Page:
Non-chemical treatments include a forceful jet of water from a hose, or
even releasing lady beetles, lacewings or predatory mites to feed on the spruce
spider mites. In heavy
infestations, miticides may be needed but should not be used excessively.
Heavy attacks that go unnoticed may result in branch dieback or death of
Summer flowering shrubs like
crepe myrtle can be pruned after the last extremely cold weather, but before
they leaf out significantly.
Early March is still a good
time to transplant shrubs, trees and hardy vines. Fertilize shrubs and trees if this wasn’t done earlier.
Use an acid type fertilizer to feed evergreen, conifers, and broad leaf
evergreens. Use an all-purpose
fertilizer to feed roses and other deciduous trees and shrubs.
If using granular type fertilizers, be sure to water thoroughly.
Roses can be pruned this
month. Severe pruning results in
long stemmed flowers and more compact bushes.
Begin to spray roses for black spot.
Around the end of the month,
prune your semi-woody perennials.
Summer blooming annuals can
be started indoors early in March. Seeds
that were started indoors last month will probably be ready to be transplanted
into their finishing containers and given diluted fertilizer.
If you have a greenhouse, it’s time to take cuttings of “wintered
over” plants such as coleus, chrysanthemums, geraniums and other perennials.
Divide and transplant
clumping perennials such as daylily and hosta, and fertilize established ones as
soon as new growth appears.
Plant tender bulbs and
tubers (glads, lilies, dahlias, etc.). You
may continue planting additional bulbs every two weeks until mid- June to ensure
a continuous source of bloom.
Fertilize any pansies,
violas and snapdragons which you planted last fall, using a liquid or
water-soluble plant food. The three
numbers on the front of the container should have the highest number in the
middle, such as 10-30-20, to boost their spring blooming.
Finish pruning fruit trees
– before the buds swell. You can
still do dormant spraying now, too. Spraying
should be done on a still day with the temperature above 40 degrees.
Remove straw mulch from
strawberries at the first sign of growth. You
can still plant strawberries, blueberries, currants, loganberries,
boysenberries, grapes and fruit trees.
Aphids and caterpillars can
be especially bad on early crops, so watch and treat as they appear.
Repair damaged areas of the
lawn and overseed. Be sure to NOT
apply any pre-emergent herbicides to newly seeded areas. Dethatch, rake or aerate your lawn. Apply dolomite lime if a soil test indicates it’s needed.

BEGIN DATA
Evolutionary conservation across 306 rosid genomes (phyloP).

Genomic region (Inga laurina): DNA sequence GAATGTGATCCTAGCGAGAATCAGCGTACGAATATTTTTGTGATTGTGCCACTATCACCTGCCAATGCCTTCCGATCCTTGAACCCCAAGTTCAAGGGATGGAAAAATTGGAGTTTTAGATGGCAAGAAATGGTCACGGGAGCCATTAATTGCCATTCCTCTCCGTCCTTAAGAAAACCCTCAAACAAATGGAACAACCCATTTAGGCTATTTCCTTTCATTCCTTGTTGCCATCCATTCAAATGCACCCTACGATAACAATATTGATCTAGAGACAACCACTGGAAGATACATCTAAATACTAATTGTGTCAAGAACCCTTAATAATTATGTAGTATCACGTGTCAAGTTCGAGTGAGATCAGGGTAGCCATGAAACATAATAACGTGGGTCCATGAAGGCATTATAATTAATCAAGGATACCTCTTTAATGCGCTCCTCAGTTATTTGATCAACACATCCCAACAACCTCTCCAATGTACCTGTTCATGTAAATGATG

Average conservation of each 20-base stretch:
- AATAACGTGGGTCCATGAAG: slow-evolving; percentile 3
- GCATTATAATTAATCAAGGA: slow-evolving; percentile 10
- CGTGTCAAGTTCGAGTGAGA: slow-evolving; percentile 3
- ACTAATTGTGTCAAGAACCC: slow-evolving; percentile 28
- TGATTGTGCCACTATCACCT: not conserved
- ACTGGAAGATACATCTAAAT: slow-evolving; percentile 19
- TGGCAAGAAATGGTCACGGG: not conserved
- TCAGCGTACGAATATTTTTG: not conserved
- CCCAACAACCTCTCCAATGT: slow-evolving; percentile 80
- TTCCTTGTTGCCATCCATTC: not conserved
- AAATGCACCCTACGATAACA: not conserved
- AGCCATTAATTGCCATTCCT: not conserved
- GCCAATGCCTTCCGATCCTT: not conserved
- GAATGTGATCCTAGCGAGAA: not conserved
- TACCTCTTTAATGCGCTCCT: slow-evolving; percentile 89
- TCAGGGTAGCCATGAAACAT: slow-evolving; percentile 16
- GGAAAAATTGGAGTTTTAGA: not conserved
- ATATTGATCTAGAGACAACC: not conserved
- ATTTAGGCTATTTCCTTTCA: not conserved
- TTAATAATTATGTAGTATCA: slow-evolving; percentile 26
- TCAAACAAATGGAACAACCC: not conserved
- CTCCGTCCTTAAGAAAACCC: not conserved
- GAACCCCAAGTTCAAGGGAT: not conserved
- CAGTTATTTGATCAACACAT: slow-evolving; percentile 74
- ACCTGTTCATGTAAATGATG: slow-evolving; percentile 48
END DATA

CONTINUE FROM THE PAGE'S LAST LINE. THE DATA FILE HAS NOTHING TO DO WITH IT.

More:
Now through April is ideal
for applying a combination of slow-release fertilizer and pre-emergent herbicide
for crabgrass control to your established lawn before dandelions reach the
Houseplants will react to
longer days and brighter light by putting out new growth.
Now is the time to pinch them back to generate new growth and to thicken
their growth. Begin fertilizing again with a dilute solution of soluble
After daffodils and other
spring bulbs have finished blooming, do deadhead, but don’t cut off dying
foliage or tie it up with string or rubber bands to neaten flower beds.
Bulb foliage must ripen naturally—turning yellow, then brown before
dying—in order to soak up sunlight and turn into food for next spring’s
Birds you may see in March include:
woodpecker, Red-headed woodpecker, Hairy woodpecker, Downy woodpecker, Pileated
woodpecker, Ruddy duck, Muscovy duck, Gadwall, Bufflehead, Canada goose,
Red-winged black bird, Blue jay, White-throated sparrow, Brown thrasher, Pine
siskin, Field sparrow, Fox sparrow, Crow, Rufus-sided towhee Turkey vulture,
Killdeer, Bluebird, Yellow-shafted flicker, Cowbird, American goldfinch, Song
sparrow, Carolina wren, Tufted titmouse, Northern junco, White-breasted
nuthatch, Mourning dove, House finch, Purple finch, Carolina chickadee, Wild
turkey, Eastern bluebird, Red-tailed hawk, Sharp-shinned hawk, European
starling, American crow, Northern mockingbird, Northern cardinal, American
robin, Yellow-rumped (Myrtle) warbler, Yellow warbler, Great horned owl, Common
grackle, Rufous-sided towhee, flicker, Great blue heron, and migrating Sandhill
cranes flying overhead.
This information has been created by the Cumberland County Master Gardeners Association, Crossville TN